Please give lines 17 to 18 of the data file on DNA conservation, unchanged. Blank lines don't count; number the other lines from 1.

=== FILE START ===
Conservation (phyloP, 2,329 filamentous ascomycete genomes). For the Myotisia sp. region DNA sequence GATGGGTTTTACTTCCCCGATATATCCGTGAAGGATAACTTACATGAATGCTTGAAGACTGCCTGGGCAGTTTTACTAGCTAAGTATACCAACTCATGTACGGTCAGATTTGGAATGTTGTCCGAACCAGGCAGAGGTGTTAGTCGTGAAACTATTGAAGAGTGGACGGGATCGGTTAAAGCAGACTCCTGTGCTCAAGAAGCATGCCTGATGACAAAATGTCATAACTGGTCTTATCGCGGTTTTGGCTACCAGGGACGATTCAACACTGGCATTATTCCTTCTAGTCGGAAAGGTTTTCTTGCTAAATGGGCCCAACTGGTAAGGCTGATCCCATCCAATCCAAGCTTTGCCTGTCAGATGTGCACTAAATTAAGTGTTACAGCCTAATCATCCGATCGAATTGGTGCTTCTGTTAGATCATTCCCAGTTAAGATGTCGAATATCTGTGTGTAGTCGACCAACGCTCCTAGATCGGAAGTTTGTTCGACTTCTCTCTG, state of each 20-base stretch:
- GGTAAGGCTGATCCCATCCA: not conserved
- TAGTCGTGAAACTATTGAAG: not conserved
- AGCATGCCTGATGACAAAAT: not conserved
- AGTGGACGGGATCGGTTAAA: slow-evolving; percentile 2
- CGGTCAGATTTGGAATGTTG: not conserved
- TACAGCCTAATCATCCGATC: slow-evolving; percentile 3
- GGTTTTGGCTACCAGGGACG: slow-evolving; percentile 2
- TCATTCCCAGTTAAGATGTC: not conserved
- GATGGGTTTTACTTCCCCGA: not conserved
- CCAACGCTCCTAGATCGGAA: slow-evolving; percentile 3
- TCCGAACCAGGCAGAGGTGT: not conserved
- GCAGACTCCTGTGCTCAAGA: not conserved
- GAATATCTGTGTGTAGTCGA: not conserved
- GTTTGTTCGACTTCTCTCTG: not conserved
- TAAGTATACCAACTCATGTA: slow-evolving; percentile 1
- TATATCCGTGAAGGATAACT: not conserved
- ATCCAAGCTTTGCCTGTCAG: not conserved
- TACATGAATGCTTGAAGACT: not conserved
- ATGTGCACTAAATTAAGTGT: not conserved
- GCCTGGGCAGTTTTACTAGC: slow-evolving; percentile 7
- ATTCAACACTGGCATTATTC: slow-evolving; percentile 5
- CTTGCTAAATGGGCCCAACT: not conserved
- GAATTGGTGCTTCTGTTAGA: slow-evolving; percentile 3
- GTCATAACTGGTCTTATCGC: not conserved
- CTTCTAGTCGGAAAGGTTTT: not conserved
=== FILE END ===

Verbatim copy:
- TATATCCGTGAAGGATAACT: not conserved
- ATCCAAGCTTTGCCTGTCAG: not conserved